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Title: A Minor Modification of Leading Edge Discriminator Circuitry with a Delay Line for Baseline Restoration of Scintillation Detectors

Abstract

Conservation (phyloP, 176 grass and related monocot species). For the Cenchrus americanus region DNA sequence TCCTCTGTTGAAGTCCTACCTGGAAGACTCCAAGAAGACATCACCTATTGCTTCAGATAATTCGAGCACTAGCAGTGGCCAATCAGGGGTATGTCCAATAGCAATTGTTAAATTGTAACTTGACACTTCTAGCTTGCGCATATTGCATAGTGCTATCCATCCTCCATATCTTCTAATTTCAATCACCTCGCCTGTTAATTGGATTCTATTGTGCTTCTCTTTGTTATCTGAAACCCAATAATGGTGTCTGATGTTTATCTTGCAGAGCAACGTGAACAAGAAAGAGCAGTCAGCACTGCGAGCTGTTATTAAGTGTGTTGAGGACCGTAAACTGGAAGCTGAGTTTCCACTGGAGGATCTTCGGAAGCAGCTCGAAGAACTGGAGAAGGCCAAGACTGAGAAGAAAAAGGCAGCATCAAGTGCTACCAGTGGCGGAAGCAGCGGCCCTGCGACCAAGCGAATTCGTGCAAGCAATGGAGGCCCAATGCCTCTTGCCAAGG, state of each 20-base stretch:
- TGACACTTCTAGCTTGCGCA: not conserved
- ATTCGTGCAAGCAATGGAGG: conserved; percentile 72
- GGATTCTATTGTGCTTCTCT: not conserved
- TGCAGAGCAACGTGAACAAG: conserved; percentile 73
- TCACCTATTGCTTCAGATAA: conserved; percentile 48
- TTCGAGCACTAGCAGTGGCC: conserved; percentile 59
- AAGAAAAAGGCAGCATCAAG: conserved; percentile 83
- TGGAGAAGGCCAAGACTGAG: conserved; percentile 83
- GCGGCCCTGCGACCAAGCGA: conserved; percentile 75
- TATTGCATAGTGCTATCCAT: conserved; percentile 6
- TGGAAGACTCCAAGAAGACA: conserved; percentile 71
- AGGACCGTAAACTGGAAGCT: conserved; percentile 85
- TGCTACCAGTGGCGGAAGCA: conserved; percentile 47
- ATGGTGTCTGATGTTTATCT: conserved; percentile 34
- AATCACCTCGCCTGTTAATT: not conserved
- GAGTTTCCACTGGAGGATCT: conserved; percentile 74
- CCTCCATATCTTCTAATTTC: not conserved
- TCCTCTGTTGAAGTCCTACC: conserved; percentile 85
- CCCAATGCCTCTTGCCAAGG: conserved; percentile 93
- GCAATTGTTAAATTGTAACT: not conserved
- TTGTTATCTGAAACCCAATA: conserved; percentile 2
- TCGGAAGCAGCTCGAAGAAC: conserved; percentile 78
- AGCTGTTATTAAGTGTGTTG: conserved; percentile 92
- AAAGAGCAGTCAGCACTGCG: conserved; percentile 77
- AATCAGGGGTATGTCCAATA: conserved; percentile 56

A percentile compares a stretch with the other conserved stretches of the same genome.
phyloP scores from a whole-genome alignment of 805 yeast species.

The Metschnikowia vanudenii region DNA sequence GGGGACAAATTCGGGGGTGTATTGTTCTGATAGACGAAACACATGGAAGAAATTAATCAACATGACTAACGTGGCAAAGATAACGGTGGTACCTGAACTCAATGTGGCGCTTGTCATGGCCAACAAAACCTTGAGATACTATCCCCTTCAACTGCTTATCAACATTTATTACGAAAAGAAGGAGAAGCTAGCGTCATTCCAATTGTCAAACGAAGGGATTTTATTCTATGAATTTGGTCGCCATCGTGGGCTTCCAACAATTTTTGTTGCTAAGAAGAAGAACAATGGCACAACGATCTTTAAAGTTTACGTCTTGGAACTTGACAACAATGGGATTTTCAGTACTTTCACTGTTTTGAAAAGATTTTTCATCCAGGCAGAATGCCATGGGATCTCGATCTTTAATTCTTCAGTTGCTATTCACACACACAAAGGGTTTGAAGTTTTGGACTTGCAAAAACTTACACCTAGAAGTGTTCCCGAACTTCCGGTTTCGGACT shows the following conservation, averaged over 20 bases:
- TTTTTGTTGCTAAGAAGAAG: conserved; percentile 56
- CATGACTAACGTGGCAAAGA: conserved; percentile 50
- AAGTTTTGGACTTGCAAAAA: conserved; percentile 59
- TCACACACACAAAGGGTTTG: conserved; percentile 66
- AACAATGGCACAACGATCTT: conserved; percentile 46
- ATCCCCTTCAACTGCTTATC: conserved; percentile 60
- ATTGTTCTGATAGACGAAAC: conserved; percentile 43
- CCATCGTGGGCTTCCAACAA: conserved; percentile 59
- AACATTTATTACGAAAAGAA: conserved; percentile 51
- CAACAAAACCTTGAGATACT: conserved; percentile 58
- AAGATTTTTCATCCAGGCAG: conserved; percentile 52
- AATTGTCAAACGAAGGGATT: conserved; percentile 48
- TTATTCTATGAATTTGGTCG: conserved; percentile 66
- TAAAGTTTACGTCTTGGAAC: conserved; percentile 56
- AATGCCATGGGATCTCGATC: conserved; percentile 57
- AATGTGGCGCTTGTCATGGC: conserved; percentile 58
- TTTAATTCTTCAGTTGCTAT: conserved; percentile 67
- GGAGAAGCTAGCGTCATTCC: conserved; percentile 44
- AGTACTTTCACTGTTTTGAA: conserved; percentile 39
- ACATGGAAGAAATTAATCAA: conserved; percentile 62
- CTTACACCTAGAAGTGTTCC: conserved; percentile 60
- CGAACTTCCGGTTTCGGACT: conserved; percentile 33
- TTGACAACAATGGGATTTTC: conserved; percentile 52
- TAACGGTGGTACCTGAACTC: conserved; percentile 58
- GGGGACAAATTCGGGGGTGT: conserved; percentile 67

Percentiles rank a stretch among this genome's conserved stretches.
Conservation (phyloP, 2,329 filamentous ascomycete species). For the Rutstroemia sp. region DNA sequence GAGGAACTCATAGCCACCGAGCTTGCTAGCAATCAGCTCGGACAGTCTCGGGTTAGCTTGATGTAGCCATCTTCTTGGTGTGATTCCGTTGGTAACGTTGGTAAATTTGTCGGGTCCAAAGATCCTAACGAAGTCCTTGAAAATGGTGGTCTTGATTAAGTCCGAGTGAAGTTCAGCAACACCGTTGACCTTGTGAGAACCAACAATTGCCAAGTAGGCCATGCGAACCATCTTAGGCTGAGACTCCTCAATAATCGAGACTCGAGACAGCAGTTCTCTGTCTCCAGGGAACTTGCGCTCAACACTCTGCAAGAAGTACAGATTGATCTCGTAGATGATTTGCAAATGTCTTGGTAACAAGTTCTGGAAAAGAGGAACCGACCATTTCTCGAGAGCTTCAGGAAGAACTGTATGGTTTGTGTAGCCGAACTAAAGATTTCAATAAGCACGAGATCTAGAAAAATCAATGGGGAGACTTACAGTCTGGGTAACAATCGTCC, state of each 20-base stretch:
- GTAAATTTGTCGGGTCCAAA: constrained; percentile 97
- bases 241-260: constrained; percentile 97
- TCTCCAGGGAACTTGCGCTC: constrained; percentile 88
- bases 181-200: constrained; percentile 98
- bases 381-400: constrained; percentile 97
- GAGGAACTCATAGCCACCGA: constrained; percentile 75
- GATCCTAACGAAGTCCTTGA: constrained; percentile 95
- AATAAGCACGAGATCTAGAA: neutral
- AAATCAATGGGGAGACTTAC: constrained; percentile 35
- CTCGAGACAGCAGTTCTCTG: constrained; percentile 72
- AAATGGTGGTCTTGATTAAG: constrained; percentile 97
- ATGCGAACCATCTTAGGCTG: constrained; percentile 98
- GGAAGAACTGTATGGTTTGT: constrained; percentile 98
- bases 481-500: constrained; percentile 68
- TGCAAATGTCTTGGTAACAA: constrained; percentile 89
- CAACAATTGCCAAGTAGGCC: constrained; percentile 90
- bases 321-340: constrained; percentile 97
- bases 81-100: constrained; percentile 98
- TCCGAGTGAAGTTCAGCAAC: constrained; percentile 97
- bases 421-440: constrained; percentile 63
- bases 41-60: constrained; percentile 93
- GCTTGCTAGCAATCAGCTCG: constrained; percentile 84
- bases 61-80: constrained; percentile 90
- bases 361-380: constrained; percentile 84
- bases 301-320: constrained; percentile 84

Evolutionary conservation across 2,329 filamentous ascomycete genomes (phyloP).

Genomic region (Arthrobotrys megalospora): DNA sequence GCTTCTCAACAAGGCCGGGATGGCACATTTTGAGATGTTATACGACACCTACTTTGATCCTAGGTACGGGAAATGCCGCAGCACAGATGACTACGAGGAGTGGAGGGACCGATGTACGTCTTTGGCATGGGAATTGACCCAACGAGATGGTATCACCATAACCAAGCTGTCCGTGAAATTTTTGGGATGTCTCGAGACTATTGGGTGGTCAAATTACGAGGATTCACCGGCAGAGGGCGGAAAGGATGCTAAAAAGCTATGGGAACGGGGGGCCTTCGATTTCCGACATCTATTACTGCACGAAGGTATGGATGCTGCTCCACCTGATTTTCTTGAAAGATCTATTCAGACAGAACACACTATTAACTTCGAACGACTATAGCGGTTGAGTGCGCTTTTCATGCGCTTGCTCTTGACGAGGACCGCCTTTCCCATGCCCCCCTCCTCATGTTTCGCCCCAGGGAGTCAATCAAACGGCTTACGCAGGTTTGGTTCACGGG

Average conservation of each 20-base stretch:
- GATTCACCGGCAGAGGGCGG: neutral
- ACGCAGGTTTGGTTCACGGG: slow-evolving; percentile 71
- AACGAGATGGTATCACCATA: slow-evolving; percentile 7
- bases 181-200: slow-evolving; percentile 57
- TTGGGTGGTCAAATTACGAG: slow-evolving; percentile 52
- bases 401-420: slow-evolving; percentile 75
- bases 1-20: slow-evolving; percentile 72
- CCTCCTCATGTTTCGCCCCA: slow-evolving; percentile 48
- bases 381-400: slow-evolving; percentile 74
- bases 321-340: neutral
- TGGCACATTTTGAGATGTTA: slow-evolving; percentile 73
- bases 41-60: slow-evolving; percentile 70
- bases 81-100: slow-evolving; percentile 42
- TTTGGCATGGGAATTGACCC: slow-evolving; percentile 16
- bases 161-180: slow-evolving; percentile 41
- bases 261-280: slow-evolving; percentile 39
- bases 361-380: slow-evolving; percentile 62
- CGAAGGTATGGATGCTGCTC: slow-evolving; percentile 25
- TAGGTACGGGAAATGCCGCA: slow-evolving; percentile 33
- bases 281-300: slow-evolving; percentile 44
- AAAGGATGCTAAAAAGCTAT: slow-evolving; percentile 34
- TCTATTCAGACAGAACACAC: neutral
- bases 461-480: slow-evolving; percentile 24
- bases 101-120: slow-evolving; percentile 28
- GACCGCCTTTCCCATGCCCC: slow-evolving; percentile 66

Multi-channel neutron time-of-flight detector arrays LaNSA, T-ion, Medusa, and Mandala, have been used for neutron spectroscopy in inertial confinement fusion experiments. These multi-channel neutron detector arrays consist of many identical scintillation detectors (842 {approx} 1024 channel), data acquisition electronics (discriminators, time-to digital converters, and controller). Each detector element is operated in neutron counting mode. Time-of-flight of individual detected neutrons are recorded by time to digital converters. The energy of each detected neutrons is determined from its time-of-flight. The accurate time measurement ({Delta}t {approx} 0.5 ns) and straightforward statistical features of the data obtained with these systems provides good integrity and reliability. The elements detector used in these systems are organic scintillators coupled with photo multiplier tubes. A scintillation detector operated in particle-counting mode requires finite recovery time after each detection event. The recovery time is determined by the time responses of scintillators, photo multiplier tubes, and the dead times of following discriminators and time-to digital converters. The harsh gamma ray background environment of fast ignitor experiments requires detectors that have fast recovery times. In high intensity laser experiments (I > 10{sup 19} W/cm{sup 2}), strong gamma ray bursts are produced by relativistic laser plasma interactions. Prior to the neutron signal,more » these strong gamma ray bursts hit the detectors and interfere with the detection of following neutron signals. In these situations, the recovery time of the system after preceding gamma ray bursts is determined mainly by the base line shift of the PMT signal (due to slower decay components of scintillators ''after glow''). Discriminators cannot detect following signal pulses until the proceeding burst decays below its threshold voltage. The base line shift caused by the after glow prolongs the recovery time of the discriminators. Typical organic scintillators have slow decay component with 300 {approx} 600 nsec.« less